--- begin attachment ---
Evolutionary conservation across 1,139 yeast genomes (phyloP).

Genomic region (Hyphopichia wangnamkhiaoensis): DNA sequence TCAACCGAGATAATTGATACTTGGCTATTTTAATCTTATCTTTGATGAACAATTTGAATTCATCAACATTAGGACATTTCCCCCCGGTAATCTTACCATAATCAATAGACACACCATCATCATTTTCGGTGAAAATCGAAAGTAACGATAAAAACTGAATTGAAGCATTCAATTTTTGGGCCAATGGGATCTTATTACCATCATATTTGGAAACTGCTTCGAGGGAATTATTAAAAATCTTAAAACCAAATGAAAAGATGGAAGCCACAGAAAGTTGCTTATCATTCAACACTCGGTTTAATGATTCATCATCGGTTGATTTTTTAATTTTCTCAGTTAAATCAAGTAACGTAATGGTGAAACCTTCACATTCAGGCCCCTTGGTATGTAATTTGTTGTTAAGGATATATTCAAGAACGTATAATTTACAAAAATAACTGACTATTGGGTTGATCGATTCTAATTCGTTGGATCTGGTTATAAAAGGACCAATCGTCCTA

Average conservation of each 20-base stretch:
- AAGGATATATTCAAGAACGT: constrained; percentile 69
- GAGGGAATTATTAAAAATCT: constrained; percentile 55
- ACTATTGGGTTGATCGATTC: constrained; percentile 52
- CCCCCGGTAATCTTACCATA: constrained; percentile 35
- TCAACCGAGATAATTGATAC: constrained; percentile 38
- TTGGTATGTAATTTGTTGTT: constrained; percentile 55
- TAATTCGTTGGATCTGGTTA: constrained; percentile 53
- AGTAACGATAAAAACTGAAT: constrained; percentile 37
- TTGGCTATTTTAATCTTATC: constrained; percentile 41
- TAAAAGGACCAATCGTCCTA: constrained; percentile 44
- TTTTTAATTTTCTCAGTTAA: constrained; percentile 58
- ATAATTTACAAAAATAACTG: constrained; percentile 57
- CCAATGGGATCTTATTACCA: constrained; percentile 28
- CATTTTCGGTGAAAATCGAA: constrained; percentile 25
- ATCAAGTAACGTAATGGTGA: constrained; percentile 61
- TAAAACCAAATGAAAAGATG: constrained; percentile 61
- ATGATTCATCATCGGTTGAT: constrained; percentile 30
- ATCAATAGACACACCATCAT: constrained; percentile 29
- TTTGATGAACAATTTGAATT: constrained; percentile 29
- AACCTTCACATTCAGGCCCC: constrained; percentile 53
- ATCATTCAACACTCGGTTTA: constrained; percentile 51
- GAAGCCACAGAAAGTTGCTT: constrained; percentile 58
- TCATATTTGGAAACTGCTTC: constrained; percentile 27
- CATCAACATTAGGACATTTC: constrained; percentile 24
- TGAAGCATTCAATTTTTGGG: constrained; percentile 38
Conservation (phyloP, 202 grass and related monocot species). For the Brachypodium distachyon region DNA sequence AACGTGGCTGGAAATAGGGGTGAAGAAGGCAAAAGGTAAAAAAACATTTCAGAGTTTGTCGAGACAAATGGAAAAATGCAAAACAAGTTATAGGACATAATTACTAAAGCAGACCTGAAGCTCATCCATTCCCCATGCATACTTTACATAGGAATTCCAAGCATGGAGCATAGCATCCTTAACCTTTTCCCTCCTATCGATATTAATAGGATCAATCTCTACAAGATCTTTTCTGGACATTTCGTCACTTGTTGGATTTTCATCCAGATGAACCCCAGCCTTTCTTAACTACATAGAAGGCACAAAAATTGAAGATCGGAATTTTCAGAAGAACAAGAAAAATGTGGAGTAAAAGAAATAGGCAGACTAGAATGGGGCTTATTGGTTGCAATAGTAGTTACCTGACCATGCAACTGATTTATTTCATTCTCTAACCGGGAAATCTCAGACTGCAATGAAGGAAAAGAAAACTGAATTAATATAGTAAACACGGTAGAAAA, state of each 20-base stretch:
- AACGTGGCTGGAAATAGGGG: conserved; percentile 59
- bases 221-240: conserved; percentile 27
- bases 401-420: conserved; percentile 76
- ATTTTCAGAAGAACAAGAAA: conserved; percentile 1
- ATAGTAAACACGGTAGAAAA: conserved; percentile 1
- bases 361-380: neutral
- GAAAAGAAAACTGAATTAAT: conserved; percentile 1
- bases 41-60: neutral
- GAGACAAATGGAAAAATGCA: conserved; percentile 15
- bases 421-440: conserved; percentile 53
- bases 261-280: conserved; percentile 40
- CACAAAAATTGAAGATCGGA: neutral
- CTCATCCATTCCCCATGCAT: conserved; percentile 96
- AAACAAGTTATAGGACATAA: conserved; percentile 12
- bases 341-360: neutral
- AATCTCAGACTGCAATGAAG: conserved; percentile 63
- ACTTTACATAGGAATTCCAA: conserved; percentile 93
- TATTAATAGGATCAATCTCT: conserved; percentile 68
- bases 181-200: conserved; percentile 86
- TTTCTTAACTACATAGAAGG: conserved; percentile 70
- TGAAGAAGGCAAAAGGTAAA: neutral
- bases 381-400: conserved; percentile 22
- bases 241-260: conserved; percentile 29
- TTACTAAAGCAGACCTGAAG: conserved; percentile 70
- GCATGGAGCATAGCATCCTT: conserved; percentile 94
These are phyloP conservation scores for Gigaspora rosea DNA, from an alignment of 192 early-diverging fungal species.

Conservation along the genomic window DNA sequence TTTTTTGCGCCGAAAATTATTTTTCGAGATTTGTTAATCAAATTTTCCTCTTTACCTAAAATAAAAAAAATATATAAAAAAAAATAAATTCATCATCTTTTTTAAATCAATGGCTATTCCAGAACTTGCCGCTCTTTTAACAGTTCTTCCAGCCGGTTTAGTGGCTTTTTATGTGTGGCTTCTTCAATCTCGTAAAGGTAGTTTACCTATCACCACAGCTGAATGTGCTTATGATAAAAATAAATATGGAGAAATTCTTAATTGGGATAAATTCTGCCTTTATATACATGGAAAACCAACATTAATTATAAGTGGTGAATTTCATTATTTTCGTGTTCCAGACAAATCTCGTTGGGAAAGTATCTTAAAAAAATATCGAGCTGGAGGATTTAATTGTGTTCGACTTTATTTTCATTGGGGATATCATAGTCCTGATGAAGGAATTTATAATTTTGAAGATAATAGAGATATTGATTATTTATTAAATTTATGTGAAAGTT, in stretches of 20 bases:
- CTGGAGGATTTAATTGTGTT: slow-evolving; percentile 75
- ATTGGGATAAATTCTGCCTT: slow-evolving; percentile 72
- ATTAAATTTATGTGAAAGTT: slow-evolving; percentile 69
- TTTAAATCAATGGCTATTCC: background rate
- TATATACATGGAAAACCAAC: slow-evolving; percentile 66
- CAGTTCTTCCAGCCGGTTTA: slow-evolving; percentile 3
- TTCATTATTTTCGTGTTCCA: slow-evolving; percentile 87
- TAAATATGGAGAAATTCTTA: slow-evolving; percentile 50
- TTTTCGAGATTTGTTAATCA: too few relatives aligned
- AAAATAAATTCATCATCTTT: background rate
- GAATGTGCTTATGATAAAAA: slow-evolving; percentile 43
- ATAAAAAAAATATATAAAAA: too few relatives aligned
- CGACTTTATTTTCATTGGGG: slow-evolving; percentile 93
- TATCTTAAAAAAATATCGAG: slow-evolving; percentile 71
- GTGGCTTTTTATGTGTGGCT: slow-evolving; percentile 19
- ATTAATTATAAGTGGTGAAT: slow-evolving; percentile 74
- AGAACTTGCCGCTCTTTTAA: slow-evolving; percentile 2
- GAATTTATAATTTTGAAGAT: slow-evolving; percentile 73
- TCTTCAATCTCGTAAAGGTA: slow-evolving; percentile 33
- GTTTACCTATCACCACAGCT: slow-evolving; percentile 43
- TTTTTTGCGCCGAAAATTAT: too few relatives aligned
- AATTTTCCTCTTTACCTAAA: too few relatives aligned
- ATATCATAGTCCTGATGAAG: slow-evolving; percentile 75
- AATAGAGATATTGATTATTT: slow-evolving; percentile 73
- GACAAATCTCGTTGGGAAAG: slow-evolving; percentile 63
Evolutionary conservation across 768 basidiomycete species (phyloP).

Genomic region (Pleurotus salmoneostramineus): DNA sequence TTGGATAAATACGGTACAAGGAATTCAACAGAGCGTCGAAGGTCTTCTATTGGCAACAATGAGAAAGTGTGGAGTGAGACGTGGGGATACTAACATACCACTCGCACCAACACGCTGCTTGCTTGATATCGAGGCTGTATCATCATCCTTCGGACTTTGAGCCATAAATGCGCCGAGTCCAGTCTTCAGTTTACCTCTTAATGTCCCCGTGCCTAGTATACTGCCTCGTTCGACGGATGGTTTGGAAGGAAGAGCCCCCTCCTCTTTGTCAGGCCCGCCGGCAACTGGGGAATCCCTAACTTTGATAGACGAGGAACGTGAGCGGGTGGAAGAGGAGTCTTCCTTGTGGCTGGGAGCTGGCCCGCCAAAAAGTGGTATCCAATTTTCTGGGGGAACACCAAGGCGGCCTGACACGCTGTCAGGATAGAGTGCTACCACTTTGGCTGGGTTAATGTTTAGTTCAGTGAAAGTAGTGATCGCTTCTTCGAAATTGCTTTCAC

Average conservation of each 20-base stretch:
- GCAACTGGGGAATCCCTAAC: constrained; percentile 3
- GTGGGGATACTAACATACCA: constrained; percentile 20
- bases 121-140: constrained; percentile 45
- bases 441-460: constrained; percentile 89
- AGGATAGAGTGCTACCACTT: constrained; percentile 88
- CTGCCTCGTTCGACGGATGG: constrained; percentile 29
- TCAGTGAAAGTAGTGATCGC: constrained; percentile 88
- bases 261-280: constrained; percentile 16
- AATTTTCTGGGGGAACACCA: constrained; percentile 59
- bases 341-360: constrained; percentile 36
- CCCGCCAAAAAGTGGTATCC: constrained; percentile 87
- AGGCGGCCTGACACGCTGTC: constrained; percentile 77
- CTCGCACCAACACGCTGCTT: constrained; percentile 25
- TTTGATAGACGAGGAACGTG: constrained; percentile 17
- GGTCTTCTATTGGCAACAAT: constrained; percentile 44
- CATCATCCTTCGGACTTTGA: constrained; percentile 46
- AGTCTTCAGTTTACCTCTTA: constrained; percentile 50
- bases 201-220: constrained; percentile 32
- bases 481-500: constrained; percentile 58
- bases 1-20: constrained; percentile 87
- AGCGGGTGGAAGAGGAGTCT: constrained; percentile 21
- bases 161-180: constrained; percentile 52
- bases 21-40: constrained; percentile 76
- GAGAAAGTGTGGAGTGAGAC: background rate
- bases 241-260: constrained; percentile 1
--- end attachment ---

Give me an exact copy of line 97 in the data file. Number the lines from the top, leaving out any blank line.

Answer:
- CTCGCACCAACACGCTGCTT: constrained; percentile 25